On April 30, Captain Richard Phillips, the heroic skipper of the pirated Maersk Alabama, told U.S. senators that “hardening” commercial shipping vessels, arming senior crew members of commercial ships, and employing armed military or private security details should be among the top policy options considered to combat the increasing wave of piracy in the troubled Horn of Africa region, and elsewhere on the high seas.
President Barack Obama met with Pakistani President Asif Ali Zardari and Afghan President Hamid Karzai on May 6, in what has been described as an attempt by the U.S. president to forge greater cooperation amongst America’s allies in the war against al-Qaeda terrorists.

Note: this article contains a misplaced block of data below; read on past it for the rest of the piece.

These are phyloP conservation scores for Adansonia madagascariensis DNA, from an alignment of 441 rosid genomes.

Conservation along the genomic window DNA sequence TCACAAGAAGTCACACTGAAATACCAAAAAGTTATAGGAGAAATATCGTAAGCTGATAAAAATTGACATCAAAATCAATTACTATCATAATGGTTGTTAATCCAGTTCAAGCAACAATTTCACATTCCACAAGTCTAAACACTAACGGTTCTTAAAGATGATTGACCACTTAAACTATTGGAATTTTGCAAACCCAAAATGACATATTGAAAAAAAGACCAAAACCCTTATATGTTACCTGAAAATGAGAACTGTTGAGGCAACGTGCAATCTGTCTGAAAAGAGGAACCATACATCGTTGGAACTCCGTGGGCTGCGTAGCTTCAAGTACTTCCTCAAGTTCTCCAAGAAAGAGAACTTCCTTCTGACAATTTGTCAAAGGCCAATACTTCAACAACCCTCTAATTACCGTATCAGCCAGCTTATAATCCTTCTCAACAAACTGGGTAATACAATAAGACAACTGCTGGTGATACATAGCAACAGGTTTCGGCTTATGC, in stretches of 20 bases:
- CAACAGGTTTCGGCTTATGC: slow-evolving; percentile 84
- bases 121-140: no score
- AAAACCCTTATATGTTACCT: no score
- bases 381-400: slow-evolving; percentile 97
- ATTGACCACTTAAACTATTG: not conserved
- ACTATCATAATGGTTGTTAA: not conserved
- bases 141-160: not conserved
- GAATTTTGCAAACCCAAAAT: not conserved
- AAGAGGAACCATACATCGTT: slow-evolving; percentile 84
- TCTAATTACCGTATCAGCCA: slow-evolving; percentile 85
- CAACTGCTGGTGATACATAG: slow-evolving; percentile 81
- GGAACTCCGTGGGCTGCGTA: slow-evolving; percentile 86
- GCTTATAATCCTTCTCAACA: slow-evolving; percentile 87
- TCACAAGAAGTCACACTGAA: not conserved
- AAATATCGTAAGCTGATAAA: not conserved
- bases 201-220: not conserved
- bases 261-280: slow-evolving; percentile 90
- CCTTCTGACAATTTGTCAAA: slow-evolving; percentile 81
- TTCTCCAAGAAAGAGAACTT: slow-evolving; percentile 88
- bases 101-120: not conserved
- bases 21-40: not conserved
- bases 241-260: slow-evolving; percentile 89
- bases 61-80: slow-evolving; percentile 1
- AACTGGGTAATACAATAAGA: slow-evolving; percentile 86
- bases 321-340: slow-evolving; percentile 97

“Senate Should Move Quickly to Join Convention on Law of the Sea,” says the heading of a May 4 press release from the Council on Foreign Relations (CFR). As noted here in April, it was to be expected that the usual lobbyists for world government would exploit the recent increase in Somali pirate activity to push for Senate ratification of the UN Law of the Sea Treaty (LOST). And, as we pointed out here and here in February, the campaign to provide the United Nations with vast new legislative, judicial, and executive powers — including the power to tax all earthlings, Americans not excepted — is being led by the CFR, which has been in the forefront of this and other “global governance” power grabs.